So what does this have to do with the Writing Project? Well, it so happens that my sister was attending the Area 3 Writing Project Invitational Summer Institute at UC Davis…and she invited me to come with her for a couple of mornings, if I could talk my dad into watching his grandsons. And for those two mornings while I discovered compelling professional development in typical Writing Project fashion, my father fed my sons popsicles for breakfast at the local country store, taught them to crawl in and out the window of my sister’s Datsun (rather than use the door), and who knows what else…he probably taught them to spit too! And it was totally worth it.

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The Call Came on November 10, 2008

Like many other November days in Michigan, I remember it being cold, wet, and windy. This was not uncommon for my birthday, which in years past had seen everything from glorious fall sunshine to a few inches of snow. This particular afternoon, I was finishing up at the gas station and preparing to pick my children up from school when my phone buzzed.

Not a number I recognized, but it was identified as coming from California. As I answered, I was trying to put the pieces into place, wondering who might be trying to get in touch with me. I was in my second year at Central Michigan University, having made the successful leap from graduate student and co-director of the Red Cedar Writing Project at Michigan State University to be a newly minted assistant professor of English. At the time, I had been working on a few projects with other NWP colleagues, including early drafts of Because Digital Writing Matters with Elyse Eidman-Aadahl and Danielle DeVoss. Perhaps Elyse was trying to get in touch with me from her office?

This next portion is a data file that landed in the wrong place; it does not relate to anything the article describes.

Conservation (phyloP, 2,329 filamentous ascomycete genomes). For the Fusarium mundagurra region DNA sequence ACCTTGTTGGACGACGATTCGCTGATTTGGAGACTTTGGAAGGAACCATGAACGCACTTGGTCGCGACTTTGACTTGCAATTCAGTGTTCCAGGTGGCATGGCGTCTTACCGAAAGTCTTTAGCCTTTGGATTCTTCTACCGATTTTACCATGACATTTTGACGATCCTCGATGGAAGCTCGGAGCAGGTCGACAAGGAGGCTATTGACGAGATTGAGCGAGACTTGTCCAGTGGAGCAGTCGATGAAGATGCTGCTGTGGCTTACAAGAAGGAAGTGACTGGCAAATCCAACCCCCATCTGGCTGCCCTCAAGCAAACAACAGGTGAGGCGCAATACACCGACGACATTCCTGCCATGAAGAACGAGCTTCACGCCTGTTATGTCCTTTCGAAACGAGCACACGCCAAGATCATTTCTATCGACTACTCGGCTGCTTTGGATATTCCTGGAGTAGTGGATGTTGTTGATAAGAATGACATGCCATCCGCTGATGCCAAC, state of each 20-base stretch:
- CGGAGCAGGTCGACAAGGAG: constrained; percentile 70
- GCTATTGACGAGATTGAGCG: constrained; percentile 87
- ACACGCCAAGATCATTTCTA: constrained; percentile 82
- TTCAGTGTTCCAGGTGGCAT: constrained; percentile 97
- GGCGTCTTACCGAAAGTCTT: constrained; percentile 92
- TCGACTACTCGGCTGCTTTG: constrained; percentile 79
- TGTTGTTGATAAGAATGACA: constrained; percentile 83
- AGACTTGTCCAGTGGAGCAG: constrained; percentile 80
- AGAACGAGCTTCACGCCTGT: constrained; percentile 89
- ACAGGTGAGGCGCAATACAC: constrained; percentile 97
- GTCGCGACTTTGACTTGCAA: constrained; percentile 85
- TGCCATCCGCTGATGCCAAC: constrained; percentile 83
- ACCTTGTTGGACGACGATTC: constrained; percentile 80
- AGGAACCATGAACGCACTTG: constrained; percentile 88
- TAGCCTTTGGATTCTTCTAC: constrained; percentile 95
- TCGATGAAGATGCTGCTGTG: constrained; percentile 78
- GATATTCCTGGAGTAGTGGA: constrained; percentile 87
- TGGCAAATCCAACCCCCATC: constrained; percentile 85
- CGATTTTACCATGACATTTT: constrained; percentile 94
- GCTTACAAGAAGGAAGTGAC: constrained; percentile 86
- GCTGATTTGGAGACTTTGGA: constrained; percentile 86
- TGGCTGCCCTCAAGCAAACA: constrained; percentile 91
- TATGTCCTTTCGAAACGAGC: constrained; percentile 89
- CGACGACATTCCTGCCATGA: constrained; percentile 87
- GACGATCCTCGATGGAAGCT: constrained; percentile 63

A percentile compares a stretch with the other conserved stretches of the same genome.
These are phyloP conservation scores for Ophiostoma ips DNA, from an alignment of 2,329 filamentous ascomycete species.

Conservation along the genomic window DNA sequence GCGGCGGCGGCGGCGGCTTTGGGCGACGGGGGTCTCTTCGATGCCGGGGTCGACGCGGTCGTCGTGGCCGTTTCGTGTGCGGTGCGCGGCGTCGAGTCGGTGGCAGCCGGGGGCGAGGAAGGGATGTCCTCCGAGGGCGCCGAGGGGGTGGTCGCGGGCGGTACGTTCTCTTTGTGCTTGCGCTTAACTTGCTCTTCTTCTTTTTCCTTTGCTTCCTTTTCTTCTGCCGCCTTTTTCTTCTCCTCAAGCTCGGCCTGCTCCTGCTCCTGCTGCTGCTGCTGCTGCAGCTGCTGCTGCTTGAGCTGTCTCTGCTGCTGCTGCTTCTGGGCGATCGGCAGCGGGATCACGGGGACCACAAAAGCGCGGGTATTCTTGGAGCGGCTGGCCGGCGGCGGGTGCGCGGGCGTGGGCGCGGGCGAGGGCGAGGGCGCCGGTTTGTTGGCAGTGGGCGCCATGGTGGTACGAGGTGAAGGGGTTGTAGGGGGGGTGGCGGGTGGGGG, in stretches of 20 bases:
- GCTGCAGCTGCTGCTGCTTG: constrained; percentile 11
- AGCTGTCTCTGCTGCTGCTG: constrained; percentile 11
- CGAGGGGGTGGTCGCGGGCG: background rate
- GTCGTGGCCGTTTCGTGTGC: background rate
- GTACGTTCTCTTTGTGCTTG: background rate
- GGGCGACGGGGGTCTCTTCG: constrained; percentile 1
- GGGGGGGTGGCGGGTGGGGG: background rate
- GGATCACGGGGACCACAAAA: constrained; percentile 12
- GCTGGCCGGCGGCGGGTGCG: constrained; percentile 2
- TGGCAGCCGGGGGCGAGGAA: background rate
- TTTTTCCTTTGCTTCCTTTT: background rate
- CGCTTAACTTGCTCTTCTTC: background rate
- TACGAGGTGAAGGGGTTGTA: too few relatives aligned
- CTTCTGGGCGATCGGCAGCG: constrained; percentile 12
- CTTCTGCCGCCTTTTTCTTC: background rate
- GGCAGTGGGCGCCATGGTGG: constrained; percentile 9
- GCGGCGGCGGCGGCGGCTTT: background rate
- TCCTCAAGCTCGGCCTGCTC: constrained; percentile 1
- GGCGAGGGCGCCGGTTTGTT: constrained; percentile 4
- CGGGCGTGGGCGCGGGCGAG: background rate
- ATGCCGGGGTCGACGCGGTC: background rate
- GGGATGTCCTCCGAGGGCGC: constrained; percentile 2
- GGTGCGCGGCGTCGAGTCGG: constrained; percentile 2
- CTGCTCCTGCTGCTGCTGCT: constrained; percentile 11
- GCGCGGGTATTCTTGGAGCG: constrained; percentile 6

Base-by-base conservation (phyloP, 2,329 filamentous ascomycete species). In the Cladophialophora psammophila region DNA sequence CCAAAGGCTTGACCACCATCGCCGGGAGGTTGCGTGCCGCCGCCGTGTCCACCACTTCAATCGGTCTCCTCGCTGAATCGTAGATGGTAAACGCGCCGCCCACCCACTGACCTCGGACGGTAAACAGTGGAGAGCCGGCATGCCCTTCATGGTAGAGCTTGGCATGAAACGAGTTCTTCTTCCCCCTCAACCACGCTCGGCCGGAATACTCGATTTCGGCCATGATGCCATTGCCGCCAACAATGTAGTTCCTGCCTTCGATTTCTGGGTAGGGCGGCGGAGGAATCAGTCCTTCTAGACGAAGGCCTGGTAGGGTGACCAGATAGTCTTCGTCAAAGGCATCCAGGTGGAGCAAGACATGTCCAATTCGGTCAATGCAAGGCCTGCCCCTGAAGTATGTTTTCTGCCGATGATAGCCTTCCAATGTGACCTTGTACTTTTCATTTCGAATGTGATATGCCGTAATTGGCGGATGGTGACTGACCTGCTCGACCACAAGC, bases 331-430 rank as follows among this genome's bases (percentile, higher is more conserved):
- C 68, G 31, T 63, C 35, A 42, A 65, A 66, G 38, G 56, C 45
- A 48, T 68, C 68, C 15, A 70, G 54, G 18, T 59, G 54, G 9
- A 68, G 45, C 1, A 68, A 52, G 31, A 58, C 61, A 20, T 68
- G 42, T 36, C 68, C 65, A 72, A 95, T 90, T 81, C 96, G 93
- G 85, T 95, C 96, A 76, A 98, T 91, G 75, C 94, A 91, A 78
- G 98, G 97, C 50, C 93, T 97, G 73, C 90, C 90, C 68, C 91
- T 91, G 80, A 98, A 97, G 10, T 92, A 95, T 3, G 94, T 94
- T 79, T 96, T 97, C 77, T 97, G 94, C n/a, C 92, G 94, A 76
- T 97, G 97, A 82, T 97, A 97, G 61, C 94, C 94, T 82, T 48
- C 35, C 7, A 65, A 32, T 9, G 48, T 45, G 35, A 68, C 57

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An Impossible Task

I (along with 39 others) was asked to contribute 500-1000 words summing up what NWP means to me. I’m not sure I could do it in a book-length piece, though maybe I could do it in a haiku:

Young struggling teacher
Lifted by Summer Institute
Retired Director

No, doesn’t come close. Okay, who is my audience? Is it young teachers entering the profession, floundering as I once did? Feeling overwhelmed, small, under a microscope, everyone expecting that college and student teaching has created a professional who knows the answers, but finding that it’s not as easy as it looks, and that these eager or bored or angry or sad or hurting or confused faces cannot be fooled; they know when you are confident and when you are uncertain, and they crave your certainty, your control, they want you to have all the answers, to make it easy for them, and ultimately you learn you’re all in the same boat, learning together, but the lessons are painful and lead to sleepless nights.